Barry Lamar Bonds is an American former professional baseball left fielder who played 22 seasons in Major League Baseball with the Pittsburgh Pirates and San Francisco Giants. Bonds received seven NL MVP awards and 14 All-Star selections, and is considered to be one of the greatest baseball players of all time, Bonds was regarded as an exceptional hitter, and finished his regular season career with a very high on-base percentage and isolated power. He holds many MLB hitting records, including most career runs, most home runs in a single season. He also received eight Gold Gloves for his defense in the outfield and he is ranked second in career Wins Above Replacement among all major league position players by both Fangraphs and Baseball-Reference. com, behind only Babe Ruth. Bonds led a career, notably as a central figure in baseballs steroids scandal. In 2007, he was indicted on charges of perjury and obstruction of justice for lying to the grand jury during the federal governments investigation of BALCO. The perjury charges against Bonds were dropped, and he was initially convicted of obstruction of justice. Bonds has not been elected into the National Baseball Hall of Fame in his first four years of eligibility, in the 2016 season, Bonds served as the hitting coach for the Miami Marlins. He played on the varsity team during his freshman year. He batted for a.467 batting average his senior year, Bonds attended Arizona State University, hitting.347 with 45 home runs and 175 runs batted in. In 1984 he batted.360 and had 30 stolen bases, in 1985, he hit 23 home runs with 66 RBIs and a.368 batting average. He was a Sporting News All-American selection that year and he tied the NCAA record with seven consecutive hits in the College World Series as sophomore and was named to All-Time College World Series Team in 1996. He graduated from Arizona State in 1986 with a degree in criminology and he was named ASU On Deck Circle Most Valuable Player, other winners include Dustin Pedroia, Willie Bloomquist, Paul Lo Duca, and Ike Davis. During college, he played part of one summer in the amateur Alaska Baseball League with the Alaska Goldpanners, the Pittsburgh Pirates drafted Bonds as the sixth overall pick of the 1985 Major League Baseball draft. He joined the Prince William Pirates of the Carolina League and was named July 1985 Player of the Month for the league, in 1986, he hit.311 in 44 games for the Hawaii Islanders of the Pacific Coast League. Before Bonds made it to the leagues in Pittsburgh, Pirate fan attendance was low. Bonds made his league debut on May 30,1986. In 1986, Bonds led National League rookies with 16 home runs,48 RBI,36 stolen bases and 65 walks and he played center field in 1986, but switched to left field with the arrival of centerfielder Andy Van Slyke in 1987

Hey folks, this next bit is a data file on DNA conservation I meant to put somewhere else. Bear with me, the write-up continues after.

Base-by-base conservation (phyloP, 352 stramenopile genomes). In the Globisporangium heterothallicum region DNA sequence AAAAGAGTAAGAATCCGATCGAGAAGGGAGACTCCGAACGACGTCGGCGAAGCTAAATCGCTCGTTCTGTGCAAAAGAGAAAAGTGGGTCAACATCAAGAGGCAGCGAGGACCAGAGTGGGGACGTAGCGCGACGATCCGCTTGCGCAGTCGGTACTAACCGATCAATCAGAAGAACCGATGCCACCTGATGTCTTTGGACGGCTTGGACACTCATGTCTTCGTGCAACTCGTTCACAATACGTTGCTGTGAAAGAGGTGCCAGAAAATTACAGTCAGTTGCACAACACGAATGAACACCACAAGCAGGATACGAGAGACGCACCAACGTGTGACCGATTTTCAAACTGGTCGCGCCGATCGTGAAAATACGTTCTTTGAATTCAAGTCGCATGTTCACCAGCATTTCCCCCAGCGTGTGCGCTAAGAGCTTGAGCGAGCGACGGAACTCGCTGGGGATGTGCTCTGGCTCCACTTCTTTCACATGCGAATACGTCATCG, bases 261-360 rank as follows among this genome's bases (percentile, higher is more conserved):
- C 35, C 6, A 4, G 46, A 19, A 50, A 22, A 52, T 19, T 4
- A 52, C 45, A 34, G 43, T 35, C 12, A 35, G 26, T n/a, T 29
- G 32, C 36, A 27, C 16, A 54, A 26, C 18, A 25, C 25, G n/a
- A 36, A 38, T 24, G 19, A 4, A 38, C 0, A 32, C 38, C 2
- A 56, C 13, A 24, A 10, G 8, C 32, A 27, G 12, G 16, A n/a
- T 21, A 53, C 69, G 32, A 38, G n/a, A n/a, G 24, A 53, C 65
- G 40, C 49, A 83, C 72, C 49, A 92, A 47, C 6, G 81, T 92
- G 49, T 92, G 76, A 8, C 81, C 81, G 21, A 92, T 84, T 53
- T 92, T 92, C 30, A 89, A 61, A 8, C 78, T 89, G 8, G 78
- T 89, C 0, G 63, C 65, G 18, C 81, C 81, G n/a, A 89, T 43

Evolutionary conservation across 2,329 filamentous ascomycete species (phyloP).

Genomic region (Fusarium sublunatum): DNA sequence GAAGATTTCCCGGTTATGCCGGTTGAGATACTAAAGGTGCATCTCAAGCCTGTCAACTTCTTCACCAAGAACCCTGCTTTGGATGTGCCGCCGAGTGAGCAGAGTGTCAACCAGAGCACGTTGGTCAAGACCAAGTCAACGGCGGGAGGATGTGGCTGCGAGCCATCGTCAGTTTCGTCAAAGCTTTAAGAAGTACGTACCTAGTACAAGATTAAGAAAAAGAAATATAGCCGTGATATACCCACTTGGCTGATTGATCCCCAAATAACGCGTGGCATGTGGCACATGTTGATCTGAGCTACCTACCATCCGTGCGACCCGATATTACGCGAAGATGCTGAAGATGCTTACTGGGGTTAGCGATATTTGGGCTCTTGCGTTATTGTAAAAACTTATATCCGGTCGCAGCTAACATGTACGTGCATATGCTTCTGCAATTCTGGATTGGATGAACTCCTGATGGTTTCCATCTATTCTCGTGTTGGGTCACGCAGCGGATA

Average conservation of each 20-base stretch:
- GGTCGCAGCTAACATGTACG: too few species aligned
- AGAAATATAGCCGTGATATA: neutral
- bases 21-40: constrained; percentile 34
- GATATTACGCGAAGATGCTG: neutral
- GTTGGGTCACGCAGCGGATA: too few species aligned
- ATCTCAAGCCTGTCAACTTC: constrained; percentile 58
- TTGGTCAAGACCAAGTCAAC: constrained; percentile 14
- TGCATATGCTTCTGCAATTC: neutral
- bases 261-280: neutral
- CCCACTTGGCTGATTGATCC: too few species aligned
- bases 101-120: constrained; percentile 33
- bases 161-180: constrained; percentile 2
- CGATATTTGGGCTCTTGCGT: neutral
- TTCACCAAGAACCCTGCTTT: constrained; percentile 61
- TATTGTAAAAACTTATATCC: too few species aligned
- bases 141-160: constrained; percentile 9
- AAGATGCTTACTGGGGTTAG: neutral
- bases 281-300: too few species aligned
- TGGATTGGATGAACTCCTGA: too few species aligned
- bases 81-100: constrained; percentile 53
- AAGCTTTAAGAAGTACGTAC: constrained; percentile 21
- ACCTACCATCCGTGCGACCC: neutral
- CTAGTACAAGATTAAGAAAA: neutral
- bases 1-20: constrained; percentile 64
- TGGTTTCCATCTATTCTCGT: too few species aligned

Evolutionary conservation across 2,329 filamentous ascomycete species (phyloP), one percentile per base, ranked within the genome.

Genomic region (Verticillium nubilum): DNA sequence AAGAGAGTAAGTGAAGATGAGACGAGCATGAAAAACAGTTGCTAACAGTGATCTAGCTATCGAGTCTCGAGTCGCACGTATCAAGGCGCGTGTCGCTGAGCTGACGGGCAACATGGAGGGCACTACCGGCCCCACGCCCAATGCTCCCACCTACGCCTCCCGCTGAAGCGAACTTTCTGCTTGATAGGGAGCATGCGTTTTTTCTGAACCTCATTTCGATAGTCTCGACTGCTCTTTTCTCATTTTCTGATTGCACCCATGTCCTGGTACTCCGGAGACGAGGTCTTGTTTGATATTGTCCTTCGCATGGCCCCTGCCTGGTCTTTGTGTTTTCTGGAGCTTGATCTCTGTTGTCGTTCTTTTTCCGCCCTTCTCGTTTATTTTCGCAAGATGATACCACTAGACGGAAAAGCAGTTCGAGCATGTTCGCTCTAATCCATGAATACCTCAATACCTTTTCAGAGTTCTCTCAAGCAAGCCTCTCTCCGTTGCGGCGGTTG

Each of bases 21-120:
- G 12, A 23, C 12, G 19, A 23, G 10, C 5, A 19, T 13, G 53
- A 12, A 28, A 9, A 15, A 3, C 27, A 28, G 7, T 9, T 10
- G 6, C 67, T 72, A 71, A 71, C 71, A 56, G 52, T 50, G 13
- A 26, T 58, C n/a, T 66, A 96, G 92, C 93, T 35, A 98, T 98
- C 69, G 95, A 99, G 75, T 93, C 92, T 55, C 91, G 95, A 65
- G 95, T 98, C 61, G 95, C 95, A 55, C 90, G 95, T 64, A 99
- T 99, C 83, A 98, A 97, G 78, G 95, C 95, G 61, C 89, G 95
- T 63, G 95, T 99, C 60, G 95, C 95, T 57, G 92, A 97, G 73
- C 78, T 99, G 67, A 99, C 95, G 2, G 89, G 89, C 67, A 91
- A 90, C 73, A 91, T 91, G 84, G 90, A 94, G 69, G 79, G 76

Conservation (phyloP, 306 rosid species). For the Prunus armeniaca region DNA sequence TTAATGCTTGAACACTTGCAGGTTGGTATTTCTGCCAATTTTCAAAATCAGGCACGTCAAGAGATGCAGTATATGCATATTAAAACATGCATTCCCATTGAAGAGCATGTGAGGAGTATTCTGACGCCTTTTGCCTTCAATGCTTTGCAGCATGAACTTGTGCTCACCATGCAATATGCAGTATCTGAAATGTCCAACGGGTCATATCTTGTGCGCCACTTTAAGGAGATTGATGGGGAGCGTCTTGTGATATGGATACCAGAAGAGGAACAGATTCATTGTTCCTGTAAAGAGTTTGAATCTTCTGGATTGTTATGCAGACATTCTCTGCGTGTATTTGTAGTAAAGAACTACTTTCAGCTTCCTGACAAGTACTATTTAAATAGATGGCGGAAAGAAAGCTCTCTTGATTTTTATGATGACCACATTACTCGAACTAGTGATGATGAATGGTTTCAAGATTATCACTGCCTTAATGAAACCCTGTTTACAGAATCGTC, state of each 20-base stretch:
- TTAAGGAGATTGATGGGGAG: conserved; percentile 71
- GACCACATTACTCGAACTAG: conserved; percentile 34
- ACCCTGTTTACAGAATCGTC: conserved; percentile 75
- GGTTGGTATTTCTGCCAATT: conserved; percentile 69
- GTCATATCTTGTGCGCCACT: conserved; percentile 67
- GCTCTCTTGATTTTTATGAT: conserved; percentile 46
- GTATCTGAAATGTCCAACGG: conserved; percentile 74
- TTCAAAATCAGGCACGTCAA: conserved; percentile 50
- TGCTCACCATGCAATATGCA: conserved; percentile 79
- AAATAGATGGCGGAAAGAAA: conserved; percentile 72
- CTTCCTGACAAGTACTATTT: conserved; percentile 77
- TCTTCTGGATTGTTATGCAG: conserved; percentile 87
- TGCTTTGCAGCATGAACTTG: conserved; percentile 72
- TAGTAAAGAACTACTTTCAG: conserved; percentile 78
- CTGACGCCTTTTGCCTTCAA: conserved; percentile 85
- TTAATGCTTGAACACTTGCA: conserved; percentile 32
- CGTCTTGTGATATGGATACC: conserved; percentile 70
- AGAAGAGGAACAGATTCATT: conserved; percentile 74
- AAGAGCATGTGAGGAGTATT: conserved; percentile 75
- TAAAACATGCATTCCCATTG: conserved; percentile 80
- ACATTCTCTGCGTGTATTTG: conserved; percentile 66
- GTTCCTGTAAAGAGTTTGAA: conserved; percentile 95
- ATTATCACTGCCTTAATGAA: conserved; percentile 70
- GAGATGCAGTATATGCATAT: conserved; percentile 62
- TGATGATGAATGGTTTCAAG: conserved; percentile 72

Alexander Emmanuel A-Rod Rodriguez is a Dominican-American former professional baseball shortstop and third baseman. He played 22 seasons in Major League Baseball for the Seattle Mariners, Texas Rangers, Rodriguez was one of the sports most highly touted prospects and is considered one of the greatest baseball players of all time. During his 22-year career, Rodriguez has amassed a.297 batting average,696 home runs, over 2,000 runs batted in, over 2,000 runs scored, and over 3,000 hits. He is a 14-time All-Star and has won three American League Most Valuable Player Awards, ten Silver Slugger Awards, and two Gold Glove Awards, Rodríguez is the career record holder for grand slams with 25. The Mariners selected Rodriguez first overall in the 1993 MLB draft, in 1996, he became the Mariners starting shortstop and finished second in voting for the AL MVP Award. Rodriguezs combination of power, speed, and defense made him a cornerstone of the franchise, the 10-year, $252 million contract he signed was the richest in baseball history. He played at a level in his three years with Texas, highlighted by his first AL MVP Award win in 2003. Prior to the 2004 season, Rodriguez was traded to the Yankees, in his first four seasons with New York, he was twice more named AL MVP. After opting out of his following the 2007 season, Rodriguez signed a new 10-year, $275 million deal with the Yankees. He became the youngest player ever to hit 500 home runs and he won his first World Series in 2009, which was the first year of the new Yankee Stadium. The following year, he became the leader in home runs by a player of Hispanic descent. In recent years, Rodriguez has been hampered by hip and knee injuries and he played his final game as a Yankee on August 12,2016. In August 2013, MLB suspended him 211 games for his involvement in the scandal, had the original suspension been upheld, it would have been the longest non-lifetime suspension in Major League Baseball history. After an arbitration hearing, the suspension was reduced to 162 games, Rodriguez was born in the Washington Heights section of New York City, to a Dominican family. When he was four, Rodriguez and his parents moved to the Dominican Republic, then to Miami, Rodriguezs favorite baseball players growing up were Keith Hernandez, Dale Murphy, and Cal Ripken Jr. and his favorite team was the New York Mets. In 100 games he batted.419 with 90 steals, westminster went on to win the high school national championship in his junior year. He was first team prep All-American as a senior, hitting.505 with nine runs,36 runs batted in. He was selected as the USA Baseball Junior Player of the Year, in 1993, Rodriguez became the first high school player to ever try out for the United States national baseball team